The Seneca Nation was informed that a delegation representing the governor's office would arrive in Dunkirk, New York at 4:00 pm wanting to meet Seneca officials, in hopes of resoving the violent and critical situation currently existing between New York and the Senecas.

April 22, 1997: Again, State Police stop and search Seneca Nation Head Start busses which were picking up and transporting 3 & 4 year old children to the Head Start pre-school program on the reservation. These small children sat in fear while State Police questioned the drivers and searched for weapons. School buses were again refused entry from the Silver Creek School in the morning and tribal members were not allowed from one end of the reservation to the other as State Police maintained a road block at the thruway overpass on route 438, route 5 & 20. A delegation of Tribal Councillors agree to meet with Pataki Delegation. Senecas informed the State that gasoline shipments this afternoon must not be impounded since this is for distribution to tribal members only. This action would help relieve some stress among tribal members who have suffered compounded losses since April 1st. A second action the Senecas and the State agreed to was to de-escalate the State Police presence on the Catteraugus and Allegany territories to levels prior to the confrontation on Sunday. The State agreed verbally to remove apparoximately 400 State Police. The Seneca Nation promised to increase our deputy marshall force for Allegany and Cattaraugus territories and work co-operatively with New York State Police to maintain peace within our boundaries. Including stopping the demonstrations and fires along highways and the N.Y.S. Thruway. On the Allegany reservation, at 9:15 a.m., 81 students staged a walk out from the Salamanca Central School district Middle and High School in protest of New York's attempt to collect taxes. This included about 64% Native American Students and 36% non-Native supporters. Students congregated at a location along route 17 expressway and started fires and held protest signs. Parents and community members worked quickly to disperse the protest fearing the State Police would retaliate against our children with physical force. No confrontation resulted between the Senecas and State Police regarding this incident. However, the children's actions served as an alarm to parents, school officials and school administration realizing the need to work with our children and help bring them thru this crisis.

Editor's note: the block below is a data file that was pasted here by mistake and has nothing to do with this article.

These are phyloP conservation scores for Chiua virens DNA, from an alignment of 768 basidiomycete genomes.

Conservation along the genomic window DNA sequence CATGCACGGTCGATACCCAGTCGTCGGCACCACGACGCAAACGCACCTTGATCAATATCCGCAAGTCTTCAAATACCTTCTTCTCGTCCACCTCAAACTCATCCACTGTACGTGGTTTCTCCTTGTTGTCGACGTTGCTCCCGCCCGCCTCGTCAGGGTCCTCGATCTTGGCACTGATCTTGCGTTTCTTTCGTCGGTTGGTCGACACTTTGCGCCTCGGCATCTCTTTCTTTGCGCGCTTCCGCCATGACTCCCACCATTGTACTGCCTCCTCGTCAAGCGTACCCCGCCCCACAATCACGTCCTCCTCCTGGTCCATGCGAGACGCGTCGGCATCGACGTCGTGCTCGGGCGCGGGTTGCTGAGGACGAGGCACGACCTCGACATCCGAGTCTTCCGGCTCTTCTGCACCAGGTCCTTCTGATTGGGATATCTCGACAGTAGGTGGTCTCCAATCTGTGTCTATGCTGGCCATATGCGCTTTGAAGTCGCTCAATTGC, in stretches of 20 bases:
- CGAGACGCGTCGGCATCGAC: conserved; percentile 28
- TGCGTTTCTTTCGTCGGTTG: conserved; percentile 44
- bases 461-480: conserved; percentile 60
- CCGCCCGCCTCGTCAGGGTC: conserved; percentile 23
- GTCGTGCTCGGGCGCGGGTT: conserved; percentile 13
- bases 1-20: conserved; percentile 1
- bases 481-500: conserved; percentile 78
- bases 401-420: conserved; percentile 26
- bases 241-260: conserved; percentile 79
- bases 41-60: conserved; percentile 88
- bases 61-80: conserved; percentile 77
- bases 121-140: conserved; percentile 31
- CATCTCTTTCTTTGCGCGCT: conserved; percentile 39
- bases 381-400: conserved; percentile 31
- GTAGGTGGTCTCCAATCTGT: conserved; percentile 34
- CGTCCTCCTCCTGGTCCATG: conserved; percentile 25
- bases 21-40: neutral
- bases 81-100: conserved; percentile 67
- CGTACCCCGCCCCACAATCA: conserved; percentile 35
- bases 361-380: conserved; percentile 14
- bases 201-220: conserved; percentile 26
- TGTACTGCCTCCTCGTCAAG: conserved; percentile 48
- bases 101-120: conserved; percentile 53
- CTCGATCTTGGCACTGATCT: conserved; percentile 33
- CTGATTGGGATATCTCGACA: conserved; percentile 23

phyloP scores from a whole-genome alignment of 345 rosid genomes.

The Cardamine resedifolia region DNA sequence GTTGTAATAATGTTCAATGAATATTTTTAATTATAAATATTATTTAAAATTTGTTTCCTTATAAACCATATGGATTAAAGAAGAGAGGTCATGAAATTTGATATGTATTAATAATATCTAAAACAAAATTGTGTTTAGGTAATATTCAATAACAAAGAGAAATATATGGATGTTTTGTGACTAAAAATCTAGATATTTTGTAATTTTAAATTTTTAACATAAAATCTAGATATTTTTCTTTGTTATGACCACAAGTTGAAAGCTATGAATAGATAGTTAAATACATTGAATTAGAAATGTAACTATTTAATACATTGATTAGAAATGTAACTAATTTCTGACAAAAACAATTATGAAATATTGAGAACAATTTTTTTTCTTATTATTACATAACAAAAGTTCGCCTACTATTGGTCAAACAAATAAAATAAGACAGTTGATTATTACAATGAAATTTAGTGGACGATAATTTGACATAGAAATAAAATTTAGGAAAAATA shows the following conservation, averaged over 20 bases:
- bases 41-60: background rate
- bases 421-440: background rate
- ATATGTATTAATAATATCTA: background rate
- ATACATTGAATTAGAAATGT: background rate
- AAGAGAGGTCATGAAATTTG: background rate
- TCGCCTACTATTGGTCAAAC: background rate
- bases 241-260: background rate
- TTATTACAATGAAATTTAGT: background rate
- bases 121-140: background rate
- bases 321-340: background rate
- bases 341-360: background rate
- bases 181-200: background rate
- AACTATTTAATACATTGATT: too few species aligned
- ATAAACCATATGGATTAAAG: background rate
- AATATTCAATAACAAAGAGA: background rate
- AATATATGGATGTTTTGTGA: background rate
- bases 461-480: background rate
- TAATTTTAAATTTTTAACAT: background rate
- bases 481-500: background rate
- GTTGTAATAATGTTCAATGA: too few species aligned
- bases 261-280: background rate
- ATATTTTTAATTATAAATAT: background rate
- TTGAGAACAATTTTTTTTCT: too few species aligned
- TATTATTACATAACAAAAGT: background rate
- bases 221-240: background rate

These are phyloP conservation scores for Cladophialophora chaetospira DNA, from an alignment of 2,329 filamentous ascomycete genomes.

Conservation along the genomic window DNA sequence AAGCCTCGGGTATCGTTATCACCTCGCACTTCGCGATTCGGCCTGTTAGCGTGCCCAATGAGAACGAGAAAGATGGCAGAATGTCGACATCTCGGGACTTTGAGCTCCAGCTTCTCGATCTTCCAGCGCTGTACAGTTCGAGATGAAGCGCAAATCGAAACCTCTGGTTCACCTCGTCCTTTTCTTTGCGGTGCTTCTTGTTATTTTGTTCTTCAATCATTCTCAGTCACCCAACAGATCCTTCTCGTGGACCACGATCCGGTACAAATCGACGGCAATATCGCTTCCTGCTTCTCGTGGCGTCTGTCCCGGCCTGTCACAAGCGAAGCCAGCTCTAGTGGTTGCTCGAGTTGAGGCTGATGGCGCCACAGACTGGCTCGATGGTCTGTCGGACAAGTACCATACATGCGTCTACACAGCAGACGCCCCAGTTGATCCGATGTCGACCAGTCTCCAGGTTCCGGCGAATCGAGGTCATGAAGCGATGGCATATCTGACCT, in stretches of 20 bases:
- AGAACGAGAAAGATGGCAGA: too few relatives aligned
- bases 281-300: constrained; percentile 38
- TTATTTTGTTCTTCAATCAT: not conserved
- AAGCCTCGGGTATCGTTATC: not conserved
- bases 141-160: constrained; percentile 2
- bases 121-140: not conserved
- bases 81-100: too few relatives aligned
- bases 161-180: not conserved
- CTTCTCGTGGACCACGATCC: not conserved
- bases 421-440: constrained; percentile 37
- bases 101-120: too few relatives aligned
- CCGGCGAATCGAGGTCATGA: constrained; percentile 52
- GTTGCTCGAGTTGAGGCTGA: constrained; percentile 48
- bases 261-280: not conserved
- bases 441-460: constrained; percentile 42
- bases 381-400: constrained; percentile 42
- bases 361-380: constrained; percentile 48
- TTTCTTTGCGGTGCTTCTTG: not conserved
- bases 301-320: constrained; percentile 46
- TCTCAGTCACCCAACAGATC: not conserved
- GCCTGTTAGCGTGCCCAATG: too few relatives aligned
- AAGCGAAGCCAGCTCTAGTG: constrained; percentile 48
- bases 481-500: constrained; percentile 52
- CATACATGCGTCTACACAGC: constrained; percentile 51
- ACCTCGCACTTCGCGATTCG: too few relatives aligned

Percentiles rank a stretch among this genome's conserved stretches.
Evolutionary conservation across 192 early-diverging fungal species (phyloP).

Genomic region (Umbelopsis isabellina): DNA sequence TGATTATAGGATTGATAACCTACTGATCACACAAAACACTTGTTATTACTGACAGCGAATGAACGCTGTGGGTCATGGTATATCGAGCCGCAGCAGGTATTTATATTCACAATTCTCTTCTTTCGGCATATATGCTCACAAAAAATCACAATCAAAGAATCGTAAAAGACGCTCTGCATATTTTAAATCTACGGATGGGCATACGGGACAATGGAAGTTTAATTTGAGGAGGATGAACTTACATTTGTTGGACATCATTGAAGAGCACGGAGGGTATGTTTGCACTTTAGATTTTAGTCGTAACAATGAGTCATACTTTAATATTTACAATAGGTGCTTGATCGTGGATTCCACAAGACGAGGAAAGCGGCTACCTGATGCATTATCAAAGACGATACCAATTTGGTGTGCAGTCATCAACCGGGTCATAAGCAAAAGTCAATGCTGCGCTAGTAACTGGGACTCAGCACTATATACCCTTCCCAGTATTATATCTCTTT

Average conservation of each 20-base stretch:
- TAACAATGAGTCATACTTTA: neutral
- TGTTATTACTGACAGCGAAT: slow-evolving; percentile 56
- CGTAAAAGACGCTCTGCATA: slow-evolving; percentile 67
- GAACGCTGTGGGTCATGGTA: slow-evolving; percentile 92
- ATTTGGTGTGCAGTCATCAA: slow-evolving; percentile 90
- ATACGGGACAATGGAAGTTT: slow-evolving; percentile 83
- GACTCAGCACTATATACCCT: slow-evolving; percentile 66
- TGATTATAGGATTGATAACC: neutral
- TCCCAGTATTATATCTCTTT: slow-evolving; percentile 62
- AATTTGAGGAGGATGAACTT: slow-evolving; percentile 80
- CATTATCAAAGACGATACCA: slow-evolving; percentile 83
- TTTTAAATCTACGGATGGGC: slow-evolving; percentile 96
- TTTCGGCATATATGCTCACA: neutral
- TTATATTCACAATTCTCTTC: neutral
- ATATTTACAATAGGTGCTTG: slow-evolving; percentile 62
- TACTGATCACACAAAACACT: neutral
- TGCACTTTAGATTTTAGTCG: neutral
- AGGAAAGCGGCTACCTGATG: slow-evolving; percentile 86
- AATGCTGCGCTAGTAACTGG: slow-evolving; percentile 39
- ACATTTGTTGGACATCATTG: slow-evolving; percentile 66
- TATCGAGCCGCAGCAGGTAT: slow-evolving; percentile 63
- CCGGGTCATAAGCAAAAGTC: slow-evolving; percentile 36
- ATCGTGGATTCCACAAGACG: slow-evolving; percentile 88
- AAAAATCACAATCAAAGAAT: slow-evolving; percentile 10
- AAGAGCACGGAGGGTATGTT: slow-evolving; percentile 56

The Seneca Nation and its residents were under siege by New York State Police on Monday morning thru Tuesday afternoon April 21-22, 1997. Through a meeting with state representatives and Seneca officials the Seneca Nation established control over activities within the tribal boundaries as long as New York State Police forces are reduced. However, the state of affairs between the Seneca Nation of Indians and New York State is fragile and the potential for violence and possible loss of human life is very real since no real progress has been made to resolve the underlying issue of New York State's infringement on our sovereignty.

As President of the Seneca Nation, I am urging you to immediately honor this request for your intervention to assist the Seneca Nation and New York State in resolving this major issue without bloodshed.

Urgently submitted,

Michael W. Schindler, President

cc: John Emerson, Deputy Assistant to the President
Janet Reno, Attorney General, Dept. of Justice
Benjamin Knighthorse Campbell, Senator
Daniel K. Inouye, Senator
Louise Slaughter U.S. Congresswoman